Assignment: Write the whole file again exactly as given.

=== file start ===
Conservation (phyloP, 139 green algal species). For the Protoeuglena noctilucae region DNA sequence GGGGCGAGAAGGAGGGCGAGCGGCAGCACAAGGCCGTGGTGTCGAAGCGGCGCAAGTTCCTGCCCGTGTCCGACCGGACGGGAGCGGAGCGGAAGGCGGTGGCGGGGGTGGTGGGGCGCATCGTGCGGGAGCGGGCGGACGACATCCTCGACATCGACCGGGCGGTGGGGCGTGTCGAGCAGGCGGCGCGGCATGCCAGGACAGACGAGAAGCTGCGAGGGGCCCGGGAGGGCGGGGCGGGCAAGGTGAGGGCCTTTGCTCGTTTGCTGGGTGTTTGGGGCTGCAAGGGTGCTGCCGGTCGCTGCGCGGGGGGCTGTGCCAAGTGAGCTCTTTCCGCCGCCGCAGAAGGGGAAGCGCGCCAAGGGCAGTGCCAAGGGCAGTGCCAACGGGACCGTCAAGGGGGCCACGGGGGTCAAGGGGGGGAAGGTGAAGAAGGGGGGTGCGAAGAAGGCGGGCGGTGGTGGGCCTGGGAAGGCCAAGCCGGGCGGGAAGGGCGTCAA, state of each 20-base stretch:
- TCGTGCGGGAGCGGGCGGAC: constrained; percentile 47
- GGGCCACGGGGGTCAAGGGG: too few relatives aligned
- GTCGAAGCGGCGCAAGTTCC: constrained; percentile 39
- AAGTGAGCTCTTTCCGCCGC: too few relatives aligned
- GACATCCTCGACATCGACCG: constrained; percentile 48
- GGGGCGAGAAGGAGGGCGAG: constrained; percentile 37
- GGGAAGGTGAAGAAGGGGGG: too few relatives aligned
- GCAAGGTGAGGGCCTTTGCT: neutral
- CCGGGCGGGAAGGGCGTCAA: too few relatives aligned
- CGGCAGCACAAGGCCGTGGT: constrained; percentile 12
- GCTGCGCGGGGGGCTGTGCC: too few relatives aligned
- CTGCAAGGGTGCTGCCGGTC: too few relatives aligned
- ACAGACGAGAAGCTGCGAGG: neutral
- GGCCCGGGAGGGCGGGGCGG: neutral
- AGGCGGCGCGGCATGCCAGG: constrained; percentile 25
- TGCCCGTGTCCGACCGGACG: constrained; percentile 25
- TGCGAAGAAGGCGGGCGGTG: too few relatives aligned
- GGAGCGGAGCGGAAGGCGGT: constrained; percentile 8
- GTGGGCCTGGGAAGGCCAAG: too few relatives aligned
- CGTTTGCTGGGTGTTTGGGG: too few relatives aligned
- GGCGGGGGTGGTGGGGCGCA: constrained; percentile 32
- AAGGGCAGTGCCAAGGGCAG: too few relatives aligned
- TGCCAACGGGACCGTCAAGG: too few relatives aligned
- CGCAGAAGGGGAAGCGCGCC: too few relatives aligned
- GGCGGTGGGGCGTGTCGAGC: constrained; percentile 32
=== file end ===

Conservation (phyloP, 139 green algal species). For the Protoeuglena noctilucae region DNA sequence GGGGCGAGAAGGAGGGCGAGCGGCAGCACAAGGCCGTGGTGTCGAAGCGGCGCAAGTTCCTGCCCGTGTCCGACCGGACGGGAGCGGAGCGGAAGGCGGTGGCGGGGGTGGTGGGGCGCATCGTGCGGGAGCGGGCGGACGACATCCTCGACATCGACCGGGCGGTGGGGCGTGTCGAGCAGGCGGCGCGGCATGCCAGGACAGACGAGAAGCTGCGAGGGGCCCGGGAGGGCGGGGCGGGCAAGGTGAGGGCCTTTGCTCGTTTGCTGGGTGTTTGGGGCTGCAAGGGTGCTGCCGGTCGCTGCGCGGGGGGCTGTGCCAAGTGAGCTCTTTCCGCCGCCGCAGAAGGGGAAGCGCGCCAAGGGCAGTGCCAAGGGCAGTGCCAACGGGACCGTCAAGGGGGCCACGGGGGTCAAGGGGGGGAAGGTGAAGAAGGGGGGTGCGAAGAAGGCGGGCGGTGGTGGGCCTGGGAAGGCCAAGCCGGGCGGGAAGGGCGTCAA, state of each 20-base stretch:
- TCGTGCGGGAGCGGGCGGAC: constrained; percentile 47
- GGGCCACGGGGGTCAAGGGG: too few relatives aligned
- GTCGAAGCGGCGCAAGTTCC: constrained; percentile 39
- AAGTGAGCTCTTTCCGCCGC: too few relatives aligned
- GACATCCTCGACATCGACCG: constrained; percentile 48
- GGGGCGAGAAGGAGGGCGAG: constrained; percentile 37
- GGGAAGGTGAAGAAGGGGGG: too few relatives aligned
- GCAAGGTGAGGGCCTTTGCT: neutral
- CCGGGCGGGAAGGGCGTCAA: too few relatives aligned
- CGGCAGCACAAGGCCGTGGT: constrained; percentile 12
- GCTGCGCGGGGGGCTGTGCC: too few relatives aligned
- CTGCAAGGGTGCTGCCGGTC: too few relatives aligned
- ACAGACGAGAAGCTGCGAGG: neutral
- GGCCCGGGAGGGCGGGGCGG: neutral
- AGGCGGCGCGGCATGCCAGG: constrained; percentile 25
- TGCCCGTGTCCGACCGGACG: constrained; percentile 25
- TGCGAAGAAGGCGGGCGGTG: too few relatives aligned
- GGAGCGGAGCGGAAGGCGGT: constrained; percentile 8
- GTGGGCCTGGGAAGGCCAAG: too few relatives aligned
- CGTTTGCTGGGTGTTTGGGG: too few relatives aligned
- GGCGGGGGTGGTGGGGCGCA: constrained; percentile 32
- AAGGGCAGTGCCAAGGGCAG: too few relatives aligned
- TGCCAACGGGACCGTCAAGG: too few relatives aligned
- CGCAGAAGGGGAAGCGCGCC: too few relatives aligned
- GGCGGTGGGGCGTGTCGAGC: constrained; percentile 32